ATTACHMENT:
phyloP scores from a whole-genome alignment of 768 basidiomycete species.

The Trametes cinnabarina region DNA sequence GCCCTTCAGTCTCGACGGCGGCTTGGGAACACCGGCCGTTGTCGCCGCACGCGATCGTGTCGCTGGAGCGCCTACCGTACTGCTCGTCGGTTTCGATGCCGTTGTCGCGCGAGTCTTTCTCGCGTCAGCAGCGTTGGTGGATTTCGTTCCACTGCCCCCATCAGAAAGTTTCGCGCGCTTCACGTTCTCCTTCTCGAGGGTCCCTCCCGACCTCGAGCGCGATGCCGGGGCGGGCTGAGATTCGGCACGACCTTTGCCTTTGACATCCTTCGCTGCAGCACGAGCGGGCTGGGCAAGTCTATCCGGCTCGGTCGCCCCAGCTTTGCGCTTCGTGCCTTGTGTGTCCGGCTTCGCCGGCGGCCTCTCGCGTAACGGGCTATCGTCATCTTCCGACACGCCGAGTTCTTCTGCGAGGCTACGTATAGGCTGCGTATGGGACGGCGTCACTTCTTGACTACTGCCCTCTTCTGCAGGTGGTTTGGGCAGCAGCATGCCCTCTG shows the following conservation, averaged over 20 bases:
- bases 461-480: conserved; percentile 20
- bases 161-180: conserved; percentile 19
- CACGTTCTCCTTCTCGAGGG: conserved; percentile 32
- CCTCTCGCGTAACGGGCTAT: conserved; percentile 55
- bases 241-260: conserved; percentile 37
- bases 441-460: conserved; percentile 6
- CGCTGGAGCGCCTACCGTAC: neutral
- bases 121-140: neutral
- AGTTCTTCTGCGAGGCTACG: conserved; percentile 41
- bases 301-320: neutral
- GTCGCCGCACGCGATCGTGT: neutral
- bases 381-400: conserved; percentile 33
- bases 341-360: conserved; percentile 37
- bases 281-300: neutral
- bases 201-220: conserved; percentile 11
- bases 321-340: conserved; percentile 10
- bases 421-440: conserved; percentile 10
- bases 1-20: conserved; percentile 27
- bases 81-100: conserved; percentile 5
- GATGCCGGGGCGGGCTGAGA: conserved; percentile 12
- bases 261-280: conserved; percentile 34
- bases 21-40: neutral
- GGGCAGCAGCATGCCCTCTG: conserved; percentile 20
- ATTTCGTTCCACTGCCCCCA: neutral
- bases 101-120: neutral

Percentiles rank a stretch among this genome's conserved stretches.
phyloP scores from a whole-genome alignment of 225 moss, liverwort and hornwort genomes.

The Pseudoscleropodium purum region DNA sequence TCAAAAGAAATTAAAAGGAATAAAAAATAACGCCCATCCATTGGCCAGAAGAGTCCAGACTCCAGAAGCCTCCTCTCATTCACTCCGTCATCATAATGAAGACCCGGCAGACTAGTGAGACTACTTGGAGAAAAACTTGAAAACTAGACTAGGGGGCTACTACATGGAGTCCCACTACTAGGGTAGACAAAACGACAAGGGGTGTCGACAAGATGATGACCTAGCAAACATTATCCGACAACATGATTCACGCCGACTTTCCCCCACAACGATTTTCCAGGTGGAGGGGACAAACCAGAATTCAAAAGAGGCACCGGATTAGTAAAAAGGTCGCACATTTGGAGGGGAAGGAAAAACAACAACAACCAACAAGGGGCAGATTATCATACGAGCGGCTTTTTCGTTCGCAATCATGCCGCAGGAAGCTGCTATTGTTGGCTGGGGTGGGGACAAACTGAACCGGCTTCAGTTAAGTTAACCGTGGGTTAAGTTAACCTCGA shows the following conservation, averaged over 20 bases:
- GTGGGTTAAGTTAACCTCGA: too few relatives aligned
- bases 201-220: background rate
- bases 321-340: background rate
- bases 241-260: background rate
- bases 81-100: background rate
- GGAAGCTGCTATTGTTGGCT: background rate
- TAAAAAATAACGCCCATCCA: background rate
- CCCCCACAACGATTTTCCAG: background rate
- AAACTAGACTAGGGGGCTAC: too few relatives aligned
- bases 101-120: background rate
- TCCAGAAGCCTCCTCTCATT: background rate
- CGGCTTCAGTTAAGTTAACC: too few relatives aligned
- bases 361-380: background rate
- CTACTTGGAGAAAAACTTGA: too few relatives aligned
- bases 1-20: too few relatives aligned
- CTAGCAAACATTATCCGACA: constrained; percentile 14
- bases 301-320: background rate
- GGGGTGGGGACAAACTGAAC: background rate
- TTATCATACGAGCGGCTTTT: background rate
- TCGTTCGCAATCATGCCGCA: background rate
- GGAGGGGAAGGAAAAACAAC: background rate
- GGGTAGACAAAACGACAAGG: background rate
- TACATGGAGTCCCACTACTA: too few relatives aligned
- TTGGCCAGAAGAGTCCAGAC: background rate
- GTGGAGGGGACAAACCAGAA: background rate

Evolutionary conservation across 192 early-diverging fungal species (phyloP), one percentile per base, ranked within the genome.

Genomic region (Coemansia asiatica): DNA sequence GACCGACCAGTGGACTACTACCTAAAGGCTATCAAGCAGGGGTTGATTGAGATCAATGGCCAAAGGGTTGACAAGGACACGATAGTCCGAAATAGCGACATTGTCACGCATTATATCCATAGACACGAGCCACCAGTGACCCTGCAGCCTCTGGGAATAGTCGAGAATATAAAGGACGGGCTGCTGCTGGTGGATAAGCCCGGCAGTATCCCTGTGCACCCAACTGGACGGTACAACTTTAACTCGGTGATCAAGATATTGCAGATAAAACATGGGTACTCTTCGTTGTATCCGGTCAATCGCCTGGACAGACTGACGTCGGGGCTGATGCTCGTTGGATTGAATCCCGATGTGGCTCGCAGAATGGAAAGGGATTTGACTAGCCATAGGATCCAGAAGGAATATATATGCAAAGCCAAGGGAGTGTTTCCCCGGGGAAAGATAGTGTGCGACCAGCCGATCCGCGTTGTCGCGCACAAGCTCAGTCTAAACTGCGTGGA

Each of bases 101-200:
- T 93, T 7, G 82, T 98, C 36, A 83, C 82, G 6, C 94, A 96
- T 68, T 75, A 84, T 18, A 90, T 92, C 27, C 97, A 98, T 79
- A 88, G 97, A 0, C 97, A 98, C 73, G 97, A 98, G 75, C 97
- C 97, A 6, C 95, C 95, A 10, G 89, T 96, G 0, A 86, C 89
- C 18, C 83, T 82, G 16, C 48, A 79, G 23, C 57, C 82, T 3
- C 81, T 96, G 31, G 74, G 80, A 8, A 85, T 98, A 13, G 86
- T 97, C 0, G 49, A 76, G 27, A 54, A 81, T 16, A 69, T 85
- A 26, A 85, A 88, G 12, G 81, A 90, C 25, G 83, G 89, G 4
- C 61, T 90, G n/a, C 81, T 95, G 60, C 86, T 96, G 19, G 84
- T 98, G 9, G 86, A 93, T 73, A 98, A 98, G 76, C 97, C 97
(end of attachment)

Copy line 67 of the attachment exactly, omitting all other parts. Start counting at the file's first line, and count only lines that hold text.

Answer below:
- C 61, T 90, G n/a, C 81, T 95, G 60, C 86, T 96, G 19, G 84